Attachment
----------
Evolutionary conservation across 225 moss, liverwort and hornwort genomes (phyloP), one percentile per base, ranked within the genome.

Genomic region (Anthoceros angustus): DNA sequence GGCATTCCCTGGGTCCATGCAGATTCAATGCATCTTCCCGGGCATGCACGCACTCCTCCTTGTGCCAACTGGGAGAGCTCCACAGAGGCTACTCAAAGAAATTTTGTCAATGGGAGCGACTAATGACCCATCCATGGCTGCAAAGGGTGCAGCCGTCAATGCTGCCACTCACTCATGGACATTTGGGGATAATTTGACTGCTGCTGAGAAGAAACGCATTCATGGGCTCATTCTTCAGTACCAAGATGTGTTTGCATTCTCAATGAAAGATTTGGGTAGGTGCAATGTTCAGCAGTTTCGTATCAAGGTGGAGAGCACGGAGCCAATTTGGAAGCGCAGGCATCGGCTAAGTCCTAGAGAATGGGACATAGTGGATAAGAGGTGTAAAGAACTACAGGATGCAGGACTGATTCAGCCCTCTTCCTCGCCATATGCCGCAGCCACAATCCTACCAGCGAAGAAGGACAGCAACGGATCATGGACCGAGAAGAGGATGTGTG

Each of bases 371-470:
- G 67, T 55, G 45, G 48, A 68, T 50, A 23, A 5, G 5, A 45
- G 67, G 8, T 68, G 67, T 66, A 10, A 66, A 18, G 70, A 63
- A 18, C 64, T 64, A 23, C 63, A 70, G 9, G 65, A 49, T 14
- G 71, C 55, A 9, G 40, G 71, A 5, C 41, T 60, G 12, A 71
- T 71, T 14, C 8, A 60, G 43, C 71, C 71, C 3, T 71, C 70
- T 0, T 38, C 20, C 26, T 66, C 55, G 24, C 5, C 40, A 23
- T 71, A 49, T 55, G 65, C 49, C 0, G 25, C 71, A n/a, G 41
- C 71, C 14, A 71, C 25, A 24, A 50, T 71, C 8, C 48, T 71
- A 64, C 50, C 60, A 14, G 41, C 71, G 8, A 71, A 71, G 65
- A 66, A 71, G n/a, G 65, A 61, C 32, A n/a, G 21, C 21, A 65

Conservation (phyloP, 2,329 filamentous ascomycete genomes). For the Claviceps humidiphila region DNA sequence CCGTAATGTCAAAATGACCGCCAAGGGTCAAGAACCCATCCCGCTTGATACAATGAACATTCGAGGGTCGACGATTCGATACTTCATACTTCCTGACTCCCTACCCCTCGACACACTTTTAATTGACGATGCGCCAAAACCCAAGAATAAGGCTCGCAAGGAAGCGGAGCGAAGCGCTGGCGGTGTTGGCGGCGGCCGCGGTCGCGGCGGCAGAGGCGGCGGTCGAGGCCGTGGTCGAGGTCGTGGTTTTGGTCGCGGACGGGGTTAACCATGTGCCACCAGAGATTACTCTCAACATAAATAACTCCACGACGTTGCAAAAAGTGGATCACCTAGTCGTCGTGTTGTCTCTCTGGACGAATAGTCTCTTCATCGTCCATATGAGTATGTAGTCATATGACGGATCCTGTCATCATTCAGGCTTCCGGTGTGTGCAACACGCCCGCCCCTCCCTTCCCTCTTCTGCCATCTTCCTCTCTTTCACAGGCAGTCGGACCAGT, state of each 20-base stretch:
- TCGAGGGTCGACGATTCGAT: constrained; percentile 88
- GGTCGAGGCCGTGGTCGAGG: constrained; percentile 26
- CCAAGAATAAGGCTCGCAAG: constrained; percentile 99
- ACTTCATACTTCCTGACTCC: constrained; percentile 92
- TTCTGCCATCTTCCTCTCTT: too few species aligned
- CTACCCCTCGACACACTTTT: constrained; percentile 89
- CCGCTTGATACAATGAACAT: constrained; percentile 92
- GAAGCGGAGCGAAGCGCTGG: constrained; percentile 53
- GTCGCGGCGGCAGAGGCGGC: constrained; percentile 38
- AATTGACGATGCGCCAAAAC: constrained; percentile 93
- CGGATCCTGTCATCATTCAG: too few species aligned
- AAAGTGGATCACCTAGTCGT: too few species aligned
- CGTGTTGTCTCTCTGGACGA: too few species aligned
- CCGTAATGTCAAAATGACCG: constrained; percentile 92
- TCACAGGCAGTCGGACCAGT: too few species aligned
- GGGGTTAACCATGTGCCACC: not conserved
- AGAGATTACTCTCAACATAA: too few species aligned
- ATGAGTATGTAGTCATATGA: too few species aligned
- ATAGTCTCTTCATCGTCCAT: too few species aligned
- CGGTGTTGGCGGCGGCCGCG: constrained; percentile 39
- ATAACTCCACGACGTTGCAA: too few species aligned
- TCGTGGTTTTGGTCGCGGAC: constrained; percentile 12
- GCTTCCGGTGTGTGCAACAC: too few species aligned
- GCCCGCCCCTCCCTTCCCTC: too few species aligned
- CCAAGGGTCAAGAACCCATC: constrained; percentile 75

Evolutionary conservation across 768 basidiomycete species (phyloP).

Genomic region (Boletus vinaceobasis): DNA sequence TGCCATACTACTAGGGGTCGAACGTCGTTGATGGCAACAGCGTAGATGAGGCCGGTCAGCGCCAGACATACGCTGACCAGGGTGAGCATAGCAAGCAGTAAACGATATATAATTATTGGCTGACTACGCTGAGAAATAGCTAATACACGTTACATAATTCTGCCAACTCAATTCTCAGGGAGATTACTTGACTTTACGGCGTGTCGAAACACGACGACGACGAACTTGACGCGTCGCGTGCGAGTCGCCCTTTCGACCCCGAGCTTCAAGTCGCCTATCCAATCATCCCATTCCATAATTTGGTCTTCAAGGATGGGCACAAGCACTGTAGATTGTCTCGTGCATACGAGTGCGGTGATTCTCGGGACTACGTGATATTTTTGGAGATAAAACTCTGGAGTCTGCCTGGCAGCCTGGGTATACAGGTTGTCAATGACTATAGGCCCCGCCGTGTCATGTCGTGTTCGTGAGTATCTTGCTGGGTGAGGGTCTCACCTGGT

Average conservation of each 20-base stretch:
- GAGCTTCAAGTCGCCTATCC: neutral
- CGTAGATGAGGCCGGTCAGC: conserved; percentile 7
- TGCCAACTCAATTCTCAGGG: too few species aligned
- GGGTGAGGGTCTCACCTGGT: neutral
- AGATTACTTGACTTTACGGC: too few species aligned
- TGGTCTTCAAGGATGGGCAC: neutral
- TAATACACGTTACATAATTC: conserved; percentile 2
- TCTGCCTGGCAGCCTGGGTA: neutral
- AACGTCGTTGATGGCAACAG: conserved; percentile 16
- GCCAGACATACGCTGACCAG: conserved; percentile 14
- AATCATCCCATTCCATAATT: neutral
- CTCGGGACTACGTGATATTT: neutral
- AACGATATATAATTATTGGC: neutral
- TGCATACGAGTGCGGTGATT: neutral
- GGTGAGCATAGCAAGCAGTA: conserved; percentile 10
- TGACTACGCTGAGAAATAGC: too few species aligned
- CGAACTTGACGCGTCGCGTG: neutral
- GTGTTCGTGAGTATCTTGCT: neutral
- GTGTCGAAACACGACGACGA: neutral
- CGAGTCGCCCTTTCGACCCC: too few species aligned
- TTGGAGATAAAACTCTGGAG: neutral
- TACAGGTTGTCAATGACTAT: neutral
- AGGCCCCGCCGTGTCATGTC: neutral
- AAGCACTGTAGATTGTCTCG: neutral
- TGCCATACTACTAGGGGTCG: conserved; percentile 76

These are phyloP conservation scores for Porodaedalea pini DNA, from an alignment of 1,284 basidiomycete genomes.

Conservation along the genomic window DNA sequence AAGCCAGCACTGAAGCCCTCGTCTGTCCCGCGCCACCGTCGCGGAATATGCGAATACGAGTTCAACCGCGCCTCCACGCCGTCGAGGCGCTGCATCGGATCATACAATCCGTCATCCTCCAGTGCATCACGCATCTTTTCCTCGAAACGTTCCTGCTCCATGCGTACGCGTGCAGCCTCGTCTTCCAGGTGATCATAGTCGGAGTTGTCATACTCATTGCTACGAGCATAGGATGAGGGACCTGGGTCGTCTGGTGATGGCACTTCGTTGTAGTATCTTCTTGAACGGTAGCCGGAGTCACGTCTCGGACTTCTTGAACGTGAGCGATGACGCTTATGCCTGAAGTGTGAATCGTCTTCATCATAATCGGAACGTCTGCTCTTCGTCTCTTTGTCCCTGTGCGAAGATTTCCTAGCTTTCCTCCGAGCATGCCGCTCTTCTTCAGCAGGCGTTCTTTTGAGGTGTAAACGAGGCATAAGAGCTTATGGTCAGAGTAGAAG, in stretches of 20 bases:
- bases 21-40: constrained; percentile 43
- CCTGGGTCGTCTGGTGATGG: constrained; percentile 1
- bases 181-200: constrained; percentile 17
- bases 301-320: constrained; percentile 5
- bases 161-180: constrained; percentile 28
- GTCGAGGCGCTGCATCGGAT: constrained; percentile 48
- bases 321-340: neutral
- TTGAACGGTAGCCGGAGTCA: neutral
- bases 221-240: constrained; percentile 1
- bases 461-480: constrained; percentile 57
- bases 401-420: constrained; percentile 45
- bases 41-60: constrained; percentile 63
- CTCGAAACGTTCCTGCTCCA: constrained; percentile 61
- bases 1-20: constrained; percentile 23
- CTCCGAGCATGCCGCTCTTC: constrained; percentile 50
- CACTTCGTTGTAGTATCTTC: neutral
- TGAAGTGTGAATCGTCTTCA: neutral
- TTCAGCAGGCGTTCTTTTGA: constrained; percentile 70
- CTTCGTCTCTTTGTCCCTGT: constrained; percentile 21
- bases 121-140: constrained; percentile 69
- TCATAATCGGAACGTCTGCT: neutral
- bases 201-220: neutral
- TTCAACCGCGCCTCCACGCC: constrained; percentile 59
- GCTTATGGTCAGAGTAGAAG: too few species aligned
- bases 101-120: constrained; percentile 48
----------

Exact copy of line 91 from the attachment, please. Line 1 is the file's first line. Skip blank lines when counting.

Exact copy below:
- bases 201-220: neutral